van Wijnbergen: “We have integrated regenerative organic practices in Palm Done Right’s palm growing model and support farmers in transitioning their conventional oil palm growing to regenerative organic practices.There is interest on the side of farmers, as they’re experiencing health benefits for themselves, their workers, and their natural environment. With more awareness of the importance of transitioning to more natural systems in the market, there are opportunities for growth and better prices. Yet, there are challenges that influence the scaling of the regenerative organic model. It takes investments and at least a 3-year transition period that growers need to bridge before receiving their official organic status. That poses financial risks on the side of the farmer. At the market side we’re experiencing challenges in the uptake of and reward for organic palm oil. The majority of brand manufactures are not yet willing to pay the premium that regenerative organic palm cultivation demands. The substantial price difference is halting its further uptake. Yet, the trend of mission-driven brands taking the lead for change is promising.”

Parziale: “Challenges to incorporating regenerative agriculture products into supply chains include lack of awareness of the concept itself, slow adoption of certification or identification of regenerative production by farmers/ranchers, increased costs of production. Benefits for CG include sourcing products that align with the mission and vision of the organization and helping to spread awareness and adoption of regenerative practices in the local agricultural landscape. Resources include Project Drawdown, drawdown.org, which outlines many regenerative agriculture practices with metrics on their ability to sequester CO2.”

Davis: “The Soil Carbon Initiative is an incredible resource that can help companies evaluate the health of the soil in their supply chains as it is a global soil health standard that is verified and peer reviewed. It’s important to think about both qualitative and quantitative ways of measuring success. A model for this is MegaFood’s Healthy Farm Standard, a supplier scorecard that evaluates regenerative practices and outcomes that focuses on three pillars: building healthy soil, conserving resources and supporting thriving livelihoods. The opportunity is to just start somewhere and look for partners. Another opportunity is to align incentives by financially supporting farmers who are willing to focus on regenerative practices and soil health. The benefits are that those that move towards regenerative supply webs will reap the benefits of more stable and reliable supply chains that are more drought and flood resistant. It’s a hedge against the risk of a changing climate. Not only will their businesses and supply chains be more secure, life on this planet will be more secure as we use agriculture to draw down greenhouse gases and stabilize the extreme weather we are experiencing. And the risks are quite serious. If we don’t collectively move towards regeneration quickly, we may end up with desertified soils, unable to grow the food we need to support life on this planet within a generation. The stakes couldn’t be higher, and the benefits couldn’t be more compelling.”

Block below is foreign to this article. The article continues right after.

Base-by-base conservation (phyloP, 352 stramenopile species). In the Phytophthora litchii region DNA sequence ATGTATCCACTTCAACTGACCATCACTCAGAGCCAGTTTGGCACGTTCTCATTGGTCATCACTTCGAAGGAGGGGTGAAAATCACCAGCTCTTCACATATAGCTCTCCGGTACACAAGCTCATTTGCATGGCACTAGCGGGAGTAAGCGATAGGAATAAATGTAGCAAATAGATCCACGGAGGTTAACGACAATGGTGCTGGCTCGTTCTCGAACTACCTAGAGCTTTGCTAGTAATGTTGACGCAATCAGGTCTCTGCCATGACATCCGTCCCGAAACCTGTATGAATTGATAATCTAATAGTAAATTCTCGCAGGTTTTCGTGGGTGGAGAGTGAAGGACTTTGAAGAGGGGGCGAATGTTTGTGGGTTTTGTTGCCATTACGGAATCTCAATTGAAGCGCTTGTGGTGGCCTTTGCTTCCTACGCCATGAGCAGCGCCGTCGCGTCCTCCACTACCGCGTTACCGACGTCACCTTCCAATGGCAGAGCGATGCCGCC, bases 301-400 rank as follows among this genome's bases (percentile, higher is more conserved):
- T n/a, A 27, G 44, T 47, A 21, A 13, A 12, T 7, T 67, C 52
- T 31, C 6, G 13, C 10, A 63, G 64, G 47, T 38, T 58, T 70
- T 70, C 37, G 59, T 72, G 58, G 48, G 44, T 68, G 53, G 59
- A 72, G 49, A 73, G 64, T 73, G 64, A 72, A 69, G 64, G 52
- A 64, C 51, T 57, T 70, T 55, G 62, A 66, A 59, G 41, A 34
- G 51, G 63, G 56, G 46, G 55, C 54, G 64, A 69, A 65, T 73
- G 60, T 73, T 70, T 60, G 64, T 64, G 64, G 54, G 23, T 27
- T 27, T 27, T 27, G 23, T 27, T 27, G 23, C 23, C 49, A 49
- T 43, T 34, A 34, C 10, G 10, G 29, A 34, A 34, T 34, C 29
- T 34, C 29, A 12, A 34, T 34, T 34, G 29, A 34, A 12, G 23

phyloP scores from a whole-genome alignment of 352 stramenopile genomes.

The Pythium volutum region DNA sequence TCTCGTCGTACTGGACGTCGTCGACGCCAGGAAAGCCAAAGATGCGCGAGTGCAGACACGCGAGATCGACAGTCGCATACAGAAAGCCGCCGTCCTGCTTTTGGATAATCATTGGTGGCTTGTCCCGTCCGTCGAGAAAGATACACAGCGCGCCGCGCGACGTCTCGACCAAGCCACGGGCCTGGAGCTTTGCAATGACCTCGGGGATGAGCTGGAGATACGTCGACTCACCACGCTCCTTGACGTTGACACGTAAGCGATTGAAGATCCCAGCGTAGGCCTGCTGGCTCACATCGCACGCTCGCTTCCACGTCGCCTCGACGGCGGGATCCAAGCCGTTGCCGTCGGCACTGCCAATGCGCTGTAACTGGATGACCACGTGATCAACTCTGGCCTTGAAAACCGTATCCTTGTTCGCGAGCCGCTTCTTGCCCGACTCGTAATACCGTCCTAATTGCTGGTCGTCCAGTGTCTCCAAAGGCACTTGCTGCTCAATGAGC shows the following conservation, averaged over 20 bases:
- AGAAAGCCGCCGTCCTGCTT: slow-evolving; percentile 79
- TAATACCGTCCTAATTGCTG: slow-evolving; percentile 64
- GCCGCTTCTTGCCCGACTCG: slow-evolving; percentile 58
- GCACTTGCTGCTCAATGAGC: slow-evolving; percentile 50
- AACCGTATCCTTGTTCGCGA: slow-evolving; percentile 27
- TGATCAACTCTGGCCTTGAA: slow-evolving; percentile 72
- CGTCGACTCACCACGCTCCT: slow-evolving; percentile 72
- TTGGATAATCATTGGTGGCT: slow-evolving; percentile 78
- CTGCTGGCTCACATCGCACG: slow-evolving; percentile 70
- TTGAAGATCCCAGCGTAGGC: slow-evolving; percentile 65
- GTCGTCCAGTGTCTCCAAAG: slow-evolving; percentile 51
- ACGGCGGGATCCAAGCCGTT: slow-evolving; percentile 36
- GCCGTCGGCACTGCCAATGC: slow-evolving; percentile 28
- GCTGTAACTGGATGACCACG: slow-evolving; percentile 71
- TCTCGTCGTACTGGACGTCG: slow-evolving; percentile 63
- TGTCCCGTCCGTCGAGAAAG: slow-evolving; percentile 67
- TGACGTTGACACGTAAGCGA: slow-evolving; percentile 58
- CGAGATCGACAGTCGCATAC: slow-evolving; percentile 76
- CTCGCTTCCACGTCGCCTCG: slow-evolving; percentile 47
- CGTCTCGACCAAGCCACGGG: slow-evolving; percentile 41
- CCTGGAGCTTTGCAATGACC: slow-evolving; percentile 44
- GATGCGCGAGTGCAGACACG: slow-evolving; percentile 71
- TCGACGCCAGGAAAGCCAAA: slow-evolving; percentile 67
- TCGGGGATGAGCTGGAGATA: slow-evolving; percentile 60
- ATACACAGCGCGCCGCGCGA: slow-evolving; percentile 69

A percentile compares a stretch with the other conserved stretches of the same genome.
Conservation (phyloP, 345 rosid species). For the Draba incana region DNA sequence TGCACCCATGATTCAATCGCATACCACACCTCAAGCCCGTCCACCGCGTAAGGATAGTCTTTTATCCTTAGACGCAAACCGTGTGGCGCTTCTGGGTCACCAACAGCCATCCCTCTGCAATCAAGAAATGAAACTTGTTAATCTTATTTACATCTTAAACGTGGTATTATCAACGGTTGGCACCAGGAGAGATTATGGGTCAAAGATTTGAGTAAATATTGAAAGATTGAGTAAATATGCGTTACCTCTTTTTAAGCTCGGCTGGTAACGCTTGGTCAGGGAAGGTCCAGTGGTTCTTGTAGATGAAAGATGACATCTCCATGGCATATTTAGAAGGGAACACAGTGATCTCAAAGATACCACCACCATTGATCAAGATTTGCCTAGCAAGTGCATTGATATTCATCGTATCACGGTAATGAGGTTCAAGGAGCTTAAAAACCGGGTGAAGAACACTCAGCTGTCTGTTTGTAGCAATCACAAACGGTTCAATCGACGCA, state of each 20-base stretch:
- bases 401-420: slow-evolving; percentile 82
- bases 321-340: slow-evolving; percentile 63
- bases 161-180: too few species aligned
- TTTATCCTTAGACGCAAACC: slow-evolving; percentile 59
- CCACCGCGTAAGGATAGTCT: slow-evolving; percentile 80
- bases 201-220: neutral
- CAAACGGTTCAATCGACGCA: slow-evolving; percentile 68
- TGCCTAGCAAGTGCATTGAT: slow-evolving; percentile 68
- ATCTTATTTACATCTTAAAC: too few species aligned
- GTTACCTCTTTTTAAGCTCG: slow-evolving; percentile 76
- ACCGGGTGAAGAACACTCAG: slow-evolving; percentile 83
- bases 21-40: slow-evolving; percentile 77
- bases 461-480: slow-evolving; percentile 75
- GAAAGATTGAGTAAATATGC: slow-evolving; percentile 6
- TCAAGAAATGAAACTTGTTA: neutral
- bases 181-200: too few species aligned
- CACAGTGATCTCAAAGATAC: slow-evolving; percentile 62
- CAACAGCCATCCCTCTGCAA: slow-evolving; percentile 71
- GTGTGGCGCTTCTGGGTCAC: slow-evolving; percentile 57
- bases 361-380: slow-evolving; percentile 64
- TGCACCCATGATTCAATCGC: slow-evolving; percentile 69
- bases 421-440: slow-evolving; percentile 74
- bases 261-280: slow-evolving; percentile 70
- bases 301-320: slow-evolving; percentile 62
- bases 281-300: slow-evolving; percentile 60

Dugger: “Because we partner with farmers every day, we see an opportunity and responsibility to seek sustainable outcomes for agriculture. This means partnering with family farmers to understand how we can introduce sustainable practices into their day-to-day work. This year, Ardent Mills completed its first year of a continuous improvement focused project with farmers in the Snake River Valley of Idaho. The goal of this project is to introduce regenerative practices and sustainable methods to partner farmers to protect land for future generations. In our first year of data collection, we engaged more than 7,800 acres and 300,000 bushels of spring wheat. We have already identified prevalent practices and areas where we have an opportunity to make sustainable practices more widespread. We will work with Nutrien Ag Solutions and their digital ag platform, Agrible, in partnership with our farmers in the program to continue identifying opportunities and practices that make the most sense for their operations.

“Understanding the challenges of incorporating regenerative agriculture practices will be key to successful adoption. In order to fully understand the impact of regenerative practices, we need better tools to quantify results. Developing tests to accurately measure the amount of carbon sequestered or measure the biodiversity in the soil are critical for understanding outcomes and refining objectives. Our partner, Nutrien Ag Solutions, is doing great work in this space. Another challenge is that results take time to achieve and progress may not be immediately recognized. Regenerative agriculture is a lifelong commitment, so companies must have a long-term, big-picture vision as they’re setting goals and milestones, and have solid partnerships along the supply chain to be successful.

“The benefits of regenerative agriculture on our supply chain are clear. As farmers incorporate additional continuous practices, there is potential to help the soil, air and water, while boosting economic resilience and local jobs. To overcome some of the challenges of regenerative agriculture, we must facilitate market access and level the financial and regulatory playing fields for smaller farmers interested in adopting sustainable practices. Reimagining the future of agriculture requires creativity, innovation, holistic vision and strong partnerships.” WF